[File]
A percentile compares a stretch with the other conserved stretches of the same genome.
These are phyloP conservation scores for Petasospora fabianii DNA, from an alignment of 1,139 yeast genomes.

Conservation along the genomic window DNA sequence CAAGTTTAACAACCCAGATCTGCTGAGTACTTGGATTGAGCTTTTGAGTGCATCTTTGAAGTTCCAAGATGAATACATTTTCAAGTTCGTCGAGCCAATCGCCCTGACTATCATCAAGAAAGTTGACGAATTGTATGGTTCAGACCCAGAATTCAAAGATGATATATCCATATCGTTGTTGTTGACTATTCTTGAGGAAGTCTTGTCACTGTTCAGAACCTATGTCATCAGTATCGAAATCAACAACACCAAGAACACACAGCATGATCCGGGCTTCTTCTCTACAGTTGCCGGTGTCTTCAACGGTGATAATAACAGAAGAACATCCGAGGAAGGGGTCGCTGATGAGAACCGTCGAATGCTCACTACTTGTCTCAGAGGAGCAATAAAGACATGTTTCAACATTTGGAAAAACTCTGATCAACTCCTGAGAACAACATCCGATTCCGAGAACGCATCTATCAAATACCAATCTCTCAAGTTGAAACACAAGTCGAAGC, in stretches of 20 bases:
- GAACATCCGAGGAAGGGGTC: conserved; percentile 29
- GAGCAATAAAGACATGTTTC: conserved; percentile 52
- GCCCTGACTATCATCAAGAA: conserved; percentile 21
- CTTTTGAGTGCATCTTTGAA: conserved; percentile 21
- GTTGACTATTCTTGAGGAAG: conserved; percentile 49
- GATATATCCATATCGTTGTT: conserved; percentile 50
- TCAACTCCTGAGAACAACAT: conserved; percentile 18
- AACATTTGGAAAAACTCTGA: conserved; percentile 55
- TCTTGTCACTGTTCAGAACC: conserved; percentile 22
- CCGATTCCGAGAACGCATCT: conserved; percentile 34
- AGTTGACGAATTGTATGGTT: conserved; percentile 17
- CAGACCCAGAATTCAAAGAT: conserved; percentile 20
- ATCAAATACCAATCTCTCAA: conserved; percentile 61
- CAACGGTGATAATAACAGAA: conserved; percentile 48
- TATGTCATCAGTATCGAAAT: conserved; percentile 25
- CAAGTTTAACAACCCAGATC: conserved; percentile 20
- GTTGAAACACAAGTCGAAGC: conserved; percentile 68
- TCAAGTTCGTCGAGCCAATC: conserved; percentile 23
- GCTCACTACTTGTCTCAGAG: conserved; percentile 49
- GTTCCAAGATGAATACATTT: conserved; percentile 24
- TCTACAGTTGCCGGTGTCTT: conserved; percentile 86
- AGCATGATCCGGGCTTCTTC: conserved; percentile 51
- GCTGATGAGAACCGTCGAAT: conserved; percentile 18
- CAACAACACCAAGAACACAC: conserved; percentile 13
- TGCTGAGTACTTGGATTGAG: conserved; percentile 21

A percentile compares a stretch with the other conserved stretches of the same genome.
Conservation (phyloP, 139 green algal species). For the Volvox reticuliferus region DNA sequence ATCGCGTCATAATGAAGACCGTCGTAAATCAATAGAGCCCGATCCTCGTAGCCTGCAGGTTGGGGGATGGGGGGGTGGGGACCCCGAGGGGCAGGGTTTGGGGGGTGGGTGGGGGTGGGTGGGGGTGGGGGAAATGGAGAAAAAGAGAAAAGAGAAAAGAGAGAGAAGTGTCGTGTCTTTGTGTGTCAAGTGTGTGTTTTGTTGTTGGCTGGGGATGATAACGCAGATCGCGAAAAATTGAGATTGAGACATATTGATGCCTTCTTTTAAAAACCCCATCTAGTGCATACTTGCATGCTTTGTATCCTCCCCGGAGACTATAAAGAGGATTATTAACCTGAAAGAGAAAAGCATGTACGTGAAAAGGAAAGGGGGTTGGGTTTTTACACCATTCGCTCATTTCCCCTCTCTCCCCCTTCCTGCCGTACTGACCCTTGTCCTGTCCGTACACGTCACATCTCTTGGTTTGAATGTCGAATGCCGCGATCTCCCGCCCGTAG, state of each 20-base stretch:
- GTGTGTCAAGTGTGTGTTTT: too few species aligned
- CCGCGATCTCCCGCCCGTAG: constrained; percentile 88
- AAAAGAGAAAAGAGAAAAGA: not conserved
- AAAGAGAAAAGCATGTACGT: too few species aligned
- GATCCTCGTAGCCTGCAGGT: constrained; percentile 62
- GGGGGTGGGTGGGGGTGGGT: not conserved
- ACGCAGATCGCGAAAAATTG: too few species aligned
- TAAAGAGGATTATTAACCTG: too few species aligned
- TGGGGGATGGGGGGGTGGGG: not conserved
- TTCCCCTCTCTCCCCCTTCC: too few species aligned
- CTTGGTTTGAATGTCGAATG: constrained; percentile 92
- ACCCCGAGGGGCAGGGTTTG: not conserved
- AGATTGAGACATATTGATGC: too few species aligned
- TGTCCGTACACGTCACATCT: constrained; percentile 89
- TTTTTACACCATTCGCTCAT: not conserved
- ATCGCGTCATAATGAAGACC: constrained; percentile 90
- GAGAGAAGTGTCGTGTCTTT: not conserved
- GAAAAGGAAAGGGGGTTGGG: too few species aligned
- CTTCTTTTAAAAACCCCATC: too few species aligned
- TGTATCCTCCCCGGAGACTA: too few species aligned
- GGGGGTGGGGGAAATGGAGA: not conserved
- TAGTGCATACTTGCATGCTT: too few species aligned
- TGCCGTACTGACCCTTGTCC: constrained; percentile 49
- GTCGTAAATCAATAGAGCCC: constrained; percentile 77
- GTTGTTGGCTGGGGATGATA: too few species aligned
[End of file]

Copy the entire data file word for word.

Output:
A percentile compares a stretch with the other conserved stretches of the same genome.
These are phyloP conservation scores for Petasospora fabianii DNA, from an alignment of 1,139 yeast genomes.

Conservation along the genomic window DNA sequence CAAGTTTAACAACCCAGATCTGCTGAGTACTTGGATTGAGCTTTTGAGTGCATCTTTGAAGTTCCAAGATGAATACATTTTCAAGTTCGTCGAGCCAATCGCCCTGACTATCATCAAGAAAGTTGACGAATTGTATGGTTCAGACCCAGAATTCAAAGATGATATATCCATATCGTTGTTGTTGACTATTCTTGAGGAAGTCTTGTCACTGTTCAGAACCTATGTCATCAGTATCGAAATCAACAACACCAAGAACACACAGCATGATCCGGGCTTCTTCTCTACAGTTGCCGGTGTCTTCAACGGTGATAATAACAGAAGAACATCCGAGGAAGGGGTCGCTGATGAGAACCGTCGAATGCTCACTACTTGTCTCAGAGGAGCAATAAAGACATGTTTCAACATTTGGAAAAACTCTGATCAACTCCTGAGAACAACATCCGATTCCGAGAACGCATCTATCAAATACCAATCTCTCAAGTTGAAACACAAGTCGAAGC, in stretches of 20 bases:
- GAACATCCGAGGAAGGGGTC: conserved; percentile 29
- GAGCAATAAAGACATGTTTC: conserved; percentile 52
- GCCCTGACTATCATCAAGAA: conserved; percentile 21
- CTTTTGAGTGCATCTTTGAA: conserved; percentile 21
- GTTGACTATTCTTGAGGAAG: conserved; percentile 49
- GATATATCCATATCGTTGTT: conserved; percentile 50
- TCAACTCCTGAGAACAACAT: conserved; percentile 18
- AACATTTGGAAAAACTCTGA: conserved; percentile 55
- TCTTGTCACTGTTCAGAACC: conserved; percentile 22
- CCGATTCCGAGAACGCATCT: conserved; percentile 34
- AGTTGACGAATTGTATGGTT: conserved; percentile 17
- CAGACCCAGAATTCAAAGAT: conserved; percentile 20
- ATCAAATACCAATCTCTCAA: conserved; percentile 61
- CAACGGTGATAATAACAGAA: conserved; percentile 48
- TATGTCATCAGTATCGAAAT: conserved; percentile 25
- CAAGTTTAACAACCCAGATC: conserved; percentile 20
- GTTGAAACACAAGTCGAAGC: conserved; percentile 68
- TCAAGTTCGTCGAGCCAATC: conserved; percentile 23
- GCTCACTACTTGTCTCAGAG: conserved; percentile 49
- GTTCCAAGATGAATACATTT: conserved; percentile 24
- TCTACAGTTGCCGGTGTCTT: conserved; percentile 86
- AGCATGATCCGGGCTTCTTC: conserved; percentile 51
- GCTGATGAGAACCGTCGAAT: conserved; percentile 18
- CAACAACACCAAGAACACAC: conserved; percentile 13
- TGCTGAGTACTTGGATTGAG: conserved; percentile 21

A percentile compares a stretch with the other conserved stretches of the same genome.
Conservation (phyloP, 139 green algal species). For the Volvox reticuliferus region DNA sequence ATCGCGTCATAATGAAGACCGTCGTAAATCAATAGAGCCCGATCCTCGTAGCCTGCAGGTTGGGGGATGGGGGGGTGGGGACCCCGAGGGGCAGGGTTTGGGGGGTGGGTGGGGGTGGGTGGGGGTGGGGGAAATGGAGAAAAAGAGAAAAGAGAAAAGAGAGAGAAGTGTCGTGTCTTTGTGTGTCAAGTGTGTGTTTTGTTGTTGGCTGGGGATGATAACGCAGATCGCGAAAAATTGAGATTGAGACATATTGATGCCTTCTTTTAAAAACCCCATCTAGTGCATACTTGCATGCTTTGTATCCTCCCCGGAGACTATAAAGAGGATTATTAACCTGAAAGAGAAAAGCATGTACGTGAAAAGGAAAGGGGGTTGGGTTTTTACACCATTCGCTCATTTCCCCTCTCTCCCCCTTCCTGCCGTACTGACCCTTGTCCTGTCCGTACACGTCACATCTCTTGGTTTGAATGTCGAATGCCGCGATCTCCCGCCCGTAG, state of each 20-base stretch:
- GTGTGTCAAGTGTGTGTTTT: too few species aligned
- CCGCGATCTCCCGCCCGTAG: constrained; percentile 88
- AAAAGAGAAAAGAGAAAAGA: not conserved
- AAAGAGAAAAGCATGTACGT: too few species aligned
- GATCCTCGTAGCCTGCAGGT: constrained; percentile 62
- GGGGGTGGGTGGGGGTGGGT: not conserved
- ACGCAGATCGCGAAAAATTG: too few species aligned
- TAAAGAGGATTATTAACCTG: too few species aligned
- TGGGGGATGGGGGGGTGGGG: not conserved
- TTCCCCTCTCTCCCCCTTCC: too few species aligned
- CTTGGTTTGAATGTCGAATG: constrained; percentile 92
- ACCCCGAGGGGCAGGGTTTG: not conserved
- AGATTGAGACATATTGATGC: too few species aligned
- TGTCCGTACACGTCACATCT: constrained; percentile 89
- TTTTTACACCATTCGCTCAT: not conserved
- ATCGCGTCATAATGAAGACC: constrained; percentile 90
- GAGAGAAGTGTCGTGTCTTT: not conserved
- GAAAAGGAAAGGGGGTTGGG: too few species aligned
- CTTCTTTTAAAAACCCCATC: too few species aligned
- TGTATCCTCCCCGGAGACTA: too few species aligned
- GGGGGTGGGGGAAATGGAGA: not conserved
- TAGTGCATACTTGCATGCTT: too few species aligned
- TGCCGTACTGACCCTTGTCC: constrained; percentile 49
- GTCGTAAATCAATAGAGCCC: constrained; percentile 77
- GTTGTTGGCTGGGGATGATA: too few species aligned